History & Traditions

Who are the Cockrells?

With a unanimous vote and authoritative strike of the gavel, the Board of Regents of The University of Texas System on July 11, 2007, renamed the College of Engineering at The University of Texas at Austin the Cockrell School of Engineering. The school’s new name honors the late Ernest Cockrell Jr., his wife Virginia and the Cockrell family of Houston, whose estate has developed the equivalent of a $220 million endowment for the school.

Cockrell family support and additional funds their gifts have generated have contributed greatly to the international stature the school enjoys today.

A Pioneer’s Pioneer

When Ernest Cockrell Jr. graduated from the university in 1936, he was already a pioneer. He was a member of the engineering school’s very first class of students in the new petroleum engineering department, earning both bachelor’s and master’s degrees. And he was already a native son of a pioneering state—Texas—which launched the petroleum industry as we know it today.

But Cockrell was also a pioneer of another sort.

He began giving to his school of engineering at a time when most people didn’t believe that public institutions needed or should receive private funding. And giving to The University of Texas in the 1970s was especially extraordinary, since its Permanent University Fund (PUF)—an endowment established with oil revenues accruing on university-owned land—was commonly thought to have already made the institution rich. In fact, proceeds from the PUF endowment support campuses across the entire University of Texas System as well as the Texas A&M University System and account for less than 1.5 percent of the Cockrell School expenditures.

“Dad recognized what only public universities could achieve: a broad-based education for a great many students. And his goal was that public education also be of tremendous quality. He was a person who was always interested in excellence,” explains Ernest Harris Cockrell, or “Ernie,” Ernest Cockrell Jr.’s son.

“He recognized that the state had an obligation to fund the school adequately, but that funding would be subject to budgetary pressures. He understood that there would always be a necessity for additional funding to support excellence,” notes Virginia and Ernest Cockrell Jr.’s daughter, Carol Cockrell Curran.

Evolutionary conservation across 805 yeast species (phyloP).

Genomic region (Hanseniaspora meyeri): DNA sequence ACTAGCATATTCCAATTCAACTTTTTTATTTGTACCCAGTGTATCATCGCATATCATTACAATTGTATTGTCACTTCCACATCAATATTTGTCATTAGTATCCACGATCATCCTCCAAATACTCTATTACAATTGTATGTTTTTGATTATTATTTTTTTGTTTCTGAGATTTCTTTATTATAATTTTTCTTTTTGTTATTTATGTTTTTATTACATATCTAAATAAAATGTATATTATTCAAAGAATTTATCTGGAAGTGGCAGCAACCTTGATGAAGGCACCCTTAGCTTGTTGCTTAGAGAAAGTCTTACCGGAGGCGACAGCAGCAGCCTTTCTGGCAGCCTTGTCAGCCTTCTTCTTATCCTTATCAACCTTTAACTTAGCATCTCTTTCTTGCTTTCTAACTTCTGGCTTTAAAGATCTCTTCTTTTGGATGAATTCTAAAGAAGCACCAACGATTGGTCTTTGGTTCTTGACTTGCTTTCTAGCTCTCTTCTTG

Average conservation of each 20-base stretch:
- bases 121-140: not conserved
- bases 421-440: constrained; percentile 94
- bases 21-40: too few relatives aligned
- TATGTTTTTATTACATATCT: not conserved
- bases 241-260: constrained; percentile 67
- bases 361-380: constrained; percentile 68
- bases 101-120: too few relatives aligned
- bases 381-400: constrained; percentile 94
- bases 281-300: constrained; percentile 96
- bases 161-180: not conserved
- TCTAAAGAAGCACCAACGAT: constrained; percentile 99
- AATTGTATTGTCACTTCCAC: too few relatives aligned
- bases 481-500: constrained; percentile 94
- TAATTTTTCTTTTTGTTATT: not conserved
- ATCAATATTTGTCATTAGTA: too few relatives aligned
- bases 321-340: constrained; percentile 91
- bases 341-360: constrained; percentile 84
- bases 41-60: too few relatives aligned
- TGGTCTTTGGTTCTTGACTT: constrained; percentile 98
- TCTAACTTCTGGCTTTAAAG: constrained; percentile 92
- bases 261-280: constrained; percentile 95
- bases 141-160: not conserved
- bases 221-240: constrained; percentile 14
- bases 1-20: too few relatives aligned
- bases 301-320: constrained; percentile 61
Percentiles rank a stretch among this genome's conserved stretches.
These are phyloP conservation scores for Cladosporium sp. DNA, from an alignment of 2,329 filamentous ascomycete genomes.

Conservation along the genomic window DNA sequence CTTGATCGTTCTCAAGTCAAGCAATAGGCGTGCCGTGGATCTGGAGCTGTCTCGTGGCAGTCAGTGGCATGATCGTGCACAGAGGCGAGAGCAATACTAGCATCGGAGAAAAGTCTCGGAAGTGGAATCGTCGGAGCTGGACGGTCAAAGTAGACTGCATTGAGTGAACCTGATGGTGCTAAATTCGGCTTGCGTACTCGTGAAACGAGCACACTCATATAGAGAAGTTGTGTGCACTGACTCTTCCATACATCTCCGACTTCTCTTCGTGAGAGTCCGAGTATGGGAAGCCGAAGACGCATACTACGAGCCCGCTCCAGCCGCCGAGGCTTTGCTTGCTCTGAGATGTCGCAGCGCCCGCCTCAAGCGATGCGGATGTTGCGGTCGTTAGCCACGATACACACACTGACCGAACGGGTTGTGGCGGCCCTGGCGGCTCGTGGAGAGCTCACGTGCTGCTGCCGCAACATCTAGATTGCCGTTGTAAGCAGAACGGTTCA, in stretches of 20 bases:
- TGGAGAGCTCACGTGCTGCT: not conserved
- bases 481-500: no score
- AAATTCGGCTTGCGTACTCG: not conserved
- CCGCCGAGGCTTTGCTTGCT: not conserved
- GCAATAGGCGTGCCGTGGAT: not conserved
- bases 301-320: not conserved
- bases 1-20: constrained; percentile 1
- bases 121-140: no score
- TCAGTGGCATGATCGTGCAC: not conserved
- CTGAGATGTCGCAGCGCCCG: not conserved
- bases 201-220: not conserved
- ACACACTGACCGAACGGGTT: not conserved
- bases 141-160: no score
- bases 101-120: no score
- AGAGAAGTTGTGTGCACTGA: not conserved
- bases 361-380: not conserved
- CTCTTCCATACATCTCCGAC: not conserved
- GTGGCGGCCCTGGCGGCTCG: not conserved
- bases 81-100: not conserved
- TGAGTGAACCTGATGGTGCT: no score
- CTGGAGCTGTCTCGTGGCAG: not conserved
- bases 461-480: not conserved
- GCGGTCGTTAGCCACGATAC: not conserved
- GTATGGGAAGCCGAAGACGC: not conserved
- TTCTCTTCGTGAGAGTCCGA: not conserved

A product of the depression, Ernest Cockrell Jr. was a self-made man, as was his father before him. Both earned their fortunes in the oil business. After working a short time for Texaco, Ernest Cockrell Jr. formed both an oil company, Producer’s Oil, and a drilling work-over company. When his father passed away in 1947, Ernest Cockrell Jr. also took over his father’s oil business. “I believe he was aware of what his engineering education had enabled him to do, and he felt he was pretty fortunate. Going to UT and acquiring that engineering background gave him a deep sense of the power of education,” says Ernie, who now serves as president of the Cockrell Foundation.

While he was a founding member of the school’s advisory board in 1957 and provided valuable insight and professional expertise as the school grew, it was upon Ernest Cockrell Jr.’s untimely death in 1972 at the age of 57 that his truly visionary leadership came to light. His bequest was that half of the income that accrued from the Cockrell Foundation—which he and his wife had established to support various causes—would go to the university’s engineering school to establish chairs for faculty and scholarships for students.

Over time, through the bequests of Ernest Cockrell Jr. and his wife Virginia (BS ’36), the Cockrell Foundation has funded more than half of the school’s 53 endowed chairs and each year awards about 300 undergraduate scholarships and 10 graduate student fellowships. “Dad knew that great institutions were built on great faculty and talented students and that the demand for them was such that you needed some way to attract the very best to Texas,” Ernie says.

And he was right.

Collaborative Excellence

The measurable impact of more than 30 years of Cockrell giving on the school has been considerable. The endowed chairs established by the Cockrell Foundation have enabled the university to attract and keep 30 engineering faculty who are members of the National Academy of Engineering (NAE), the engineering version of the National Academy of Sciences, established by Abraham Lincoln. The university has more NAE members than any public school except the University of California, Berkeley, and only MIT and Stanford have more. Cockrell scholarships have been equally successful in attracting excellence. The most recent freshman engineering class includes 70 National Merit Scholars and 100 valedictorians and salutatorians. U.S. News & World Report ranks the Cockrell School of Engineering’s undergraduate program ninth among the nation’s 364 accredited engineering programs and fifth among the public schools.